You are warmly invited to our Contemplative End of the Year Cloister Retreat
"By gracious powers wonderfully sheltered:"
Walking into the New Year.
At the threshold between times, this retreat offers participants guidance into silent reflection of the old and hopeful anticipation of the New Year. Time for reading, walking, reflecting, resting. We warmly invite everyone who wants to welcome the New Year quietly.
The retreat takes place at the beautiful, modern and calming guesthouse at St. John's Abbey, overlooking a picturesque lake and forest. It starts on Tuesday, Dec 30th with dinner at 6 pm and ends on Thursday, Jan 1 at. 3 pm. Check in Tuesday as early as 4pm, allowing time for arriving and settling in. Suggested Offering is 290$ for single and 485$ for double room, incl. all meals, guided practices and materials; and our Tuesday evening wine and cheese reception.
Since this is a small group retreat we encourage you to make reservations as soon as possible.
Our list is closed by now but you can still click on the reservation button for your request. We might be able to accommodate you.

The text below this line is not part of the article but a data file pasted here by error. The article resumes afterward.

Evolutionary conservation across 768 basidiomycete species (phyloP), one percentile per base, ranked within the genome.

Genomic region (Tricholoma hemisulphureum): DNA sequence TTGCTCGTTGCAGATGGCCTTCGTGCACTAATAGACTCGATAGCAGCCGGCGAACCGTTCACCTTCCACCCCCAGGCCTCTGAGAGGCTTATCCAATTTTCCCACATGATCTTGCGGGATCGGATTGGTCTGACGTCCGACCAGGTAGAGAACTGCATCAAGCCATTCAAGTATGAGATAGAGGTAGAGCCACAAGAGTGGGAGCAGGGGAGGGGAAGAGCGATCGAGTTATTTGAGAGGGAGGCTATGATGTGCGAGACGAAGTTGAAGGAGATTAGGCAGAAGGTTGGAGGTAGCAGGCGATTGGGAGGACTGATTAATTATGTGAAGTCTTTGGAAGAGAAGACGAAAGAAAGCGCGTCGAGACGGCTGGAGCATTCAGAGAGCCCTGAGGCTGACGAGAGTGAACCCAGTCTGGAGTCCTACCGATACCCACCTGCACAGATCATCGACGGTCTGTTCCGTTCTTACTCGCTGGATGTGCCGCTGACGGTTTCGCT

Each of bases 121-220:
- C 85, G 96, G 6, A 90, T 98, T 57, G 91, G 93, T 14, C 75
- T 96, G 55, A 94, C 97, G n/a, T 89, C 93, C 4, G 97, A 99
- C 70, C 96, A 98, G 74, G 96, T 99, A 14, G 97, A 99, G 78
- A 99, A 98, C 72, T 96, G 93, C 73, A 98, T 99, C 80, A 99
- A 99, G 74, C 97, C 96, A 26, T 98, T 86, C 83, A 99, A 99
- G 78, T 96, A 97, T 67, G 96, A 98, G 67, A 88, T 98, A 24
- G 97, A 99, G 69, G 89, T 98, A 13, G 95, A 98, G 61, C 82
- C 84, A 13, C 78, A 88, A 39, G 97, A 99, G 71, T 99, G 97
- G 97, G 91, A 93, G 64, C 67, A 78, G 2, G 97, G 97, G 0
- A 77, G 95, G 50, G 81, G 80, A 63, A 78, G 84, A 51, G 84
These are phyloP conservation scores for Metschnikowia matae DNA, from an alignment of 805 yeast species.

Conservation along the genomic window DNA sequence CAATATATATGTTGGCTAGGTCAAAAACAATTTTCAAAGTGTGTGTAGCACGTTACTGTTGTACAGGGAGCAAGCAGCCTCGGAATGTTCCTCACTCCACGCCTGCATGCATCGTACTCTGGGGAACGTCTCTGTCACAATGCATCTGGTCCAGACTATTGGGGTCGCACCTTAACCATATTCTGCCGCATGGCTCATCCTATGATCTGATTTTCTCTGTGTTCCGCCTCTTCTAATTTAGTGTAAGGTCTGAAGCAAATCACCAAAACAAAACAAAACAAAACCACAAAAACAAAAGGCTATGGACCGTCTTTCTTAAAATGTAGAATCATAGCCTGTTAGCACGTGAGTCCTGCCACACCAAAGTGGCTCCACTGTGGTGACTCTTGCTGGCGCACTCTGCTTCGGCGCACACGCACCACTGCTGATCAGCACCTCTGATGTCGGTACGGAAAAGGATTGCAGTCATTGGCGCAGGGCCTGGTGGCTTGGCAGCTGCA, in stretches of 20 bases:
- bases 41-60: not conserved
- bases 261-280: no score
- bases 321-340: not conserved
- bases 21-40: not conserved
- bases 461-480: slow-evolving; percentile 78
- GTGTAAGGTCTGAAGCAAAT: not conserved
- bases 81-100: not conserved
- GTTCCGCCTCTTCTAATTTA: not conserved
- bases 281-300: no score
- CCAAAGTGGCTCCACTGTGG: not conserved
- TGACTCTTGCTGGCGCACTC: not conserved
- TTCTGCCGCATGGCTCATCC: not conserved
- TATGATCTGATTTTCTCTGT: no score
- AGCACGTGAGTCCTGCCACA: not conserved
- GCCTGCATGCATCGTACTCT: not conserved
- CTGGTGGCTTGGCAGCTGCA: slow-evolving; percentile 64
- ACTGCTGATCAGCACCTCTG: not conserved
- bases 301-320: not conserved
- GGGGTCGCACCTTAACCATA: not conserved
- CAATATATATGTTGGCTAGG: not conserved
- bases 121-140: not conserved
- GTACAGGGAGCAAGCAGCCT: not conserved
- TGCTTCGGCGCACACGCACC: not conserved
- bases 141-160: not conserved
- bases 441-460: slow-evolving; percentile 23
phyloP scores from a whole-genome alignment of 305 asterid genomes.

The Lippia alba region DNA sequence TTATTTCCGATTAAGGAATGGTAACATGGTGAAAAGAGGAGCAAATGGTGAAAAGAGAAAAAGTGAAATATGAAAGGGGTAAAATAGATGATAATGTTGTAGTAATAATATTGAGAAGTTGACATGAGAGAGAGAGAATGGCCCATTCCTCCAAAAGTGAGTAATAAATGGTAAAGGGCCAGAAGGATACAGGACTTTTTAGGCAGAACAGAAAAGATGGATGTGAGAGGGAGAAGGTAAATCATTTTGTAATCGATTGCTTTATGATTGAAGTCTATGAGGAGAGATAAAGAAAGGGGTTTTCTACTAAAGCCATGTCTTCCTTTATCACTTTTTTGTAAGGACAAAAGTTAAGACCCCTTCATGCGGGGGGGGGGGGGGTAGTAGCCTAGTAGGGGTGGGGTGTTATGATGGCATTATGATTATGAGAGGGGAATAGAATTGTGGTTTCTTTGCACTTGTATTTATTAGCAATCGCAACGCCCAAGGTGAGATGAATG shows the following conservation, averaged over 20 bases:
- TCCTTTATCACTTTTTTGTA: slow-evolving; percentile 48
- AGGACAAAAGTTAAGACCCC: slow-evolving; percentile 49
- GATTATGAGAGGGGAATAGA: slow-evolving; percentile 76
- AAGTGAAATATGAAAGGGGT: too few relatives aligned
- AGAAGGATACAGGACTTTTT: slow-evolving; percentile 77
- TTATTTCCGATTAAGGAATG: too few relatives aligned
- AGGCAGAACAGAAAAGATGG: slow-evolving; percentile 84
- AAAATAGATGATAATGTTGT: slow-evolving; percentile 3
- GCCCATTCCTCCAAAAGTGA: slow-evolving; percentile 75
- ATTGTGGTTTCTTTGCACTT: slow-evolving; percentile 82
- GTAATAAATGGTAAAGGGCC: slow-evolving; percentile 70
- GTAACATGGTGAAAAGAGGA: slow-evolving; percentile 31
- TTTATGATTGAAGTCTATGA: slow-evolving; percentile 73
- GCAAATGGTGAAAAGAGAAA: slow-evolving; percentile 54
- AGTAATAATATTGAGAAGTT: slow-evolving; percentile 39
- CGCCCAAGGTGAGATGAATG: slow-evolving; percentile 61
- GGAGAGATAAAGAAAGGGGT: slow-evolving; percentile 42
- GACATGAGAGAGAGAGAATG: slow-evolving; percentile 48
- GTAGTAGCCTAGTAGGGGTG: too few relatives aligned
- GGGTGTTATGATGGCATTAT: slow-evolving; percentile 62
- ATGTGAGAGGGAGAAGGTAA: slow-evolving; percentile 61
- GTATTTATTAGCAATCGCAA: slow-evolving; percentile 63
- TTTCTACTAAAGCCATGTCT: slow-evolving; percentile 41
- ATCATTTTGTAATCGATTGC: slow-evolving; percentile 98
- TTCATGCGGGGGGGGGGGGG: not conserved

The retreat takes as its theme a hymn written by Dietrich Bonhoeffer for this time of transition. The first evening is meant for arrival, joining the monks in their evening prayer, and introducing us to the days ahead and to each other. After a reception at the fireplace, we will enter into the silence of the night with a blessing.
The journey of the second day is structured by seven guided spiritual practices for personal reflection, woven into the rhythm of the monastery, shared meals and gatherings. Individual guidance and assistance will be available. At night we will gather at the threshold of the New Year in anticipation sustained by poetry, meditation and quiet ritual.
New Year's Day begins in contemplation, followed by an invitation for a late morning walk over the frozen lake. Warmed by mulled wine and welcomed back with a generous lunch, we transition into celebration.
Dr. Almut Furchert is a German trained philosopher of religion, practitioner, speaker and workshop leader. She is also a visiting fellow at the Kierkegaard Library at St Olaf College, Northfield, MN. Her husband Chuck Huff, PhD. is professor of psychology and computing ethics at St. Olaf College and a practicing Benedictine Oblate at St. Johns Abbey. Both share their passion for monastic traditions and spiritual practices as well as for European thought and wisdom traditions.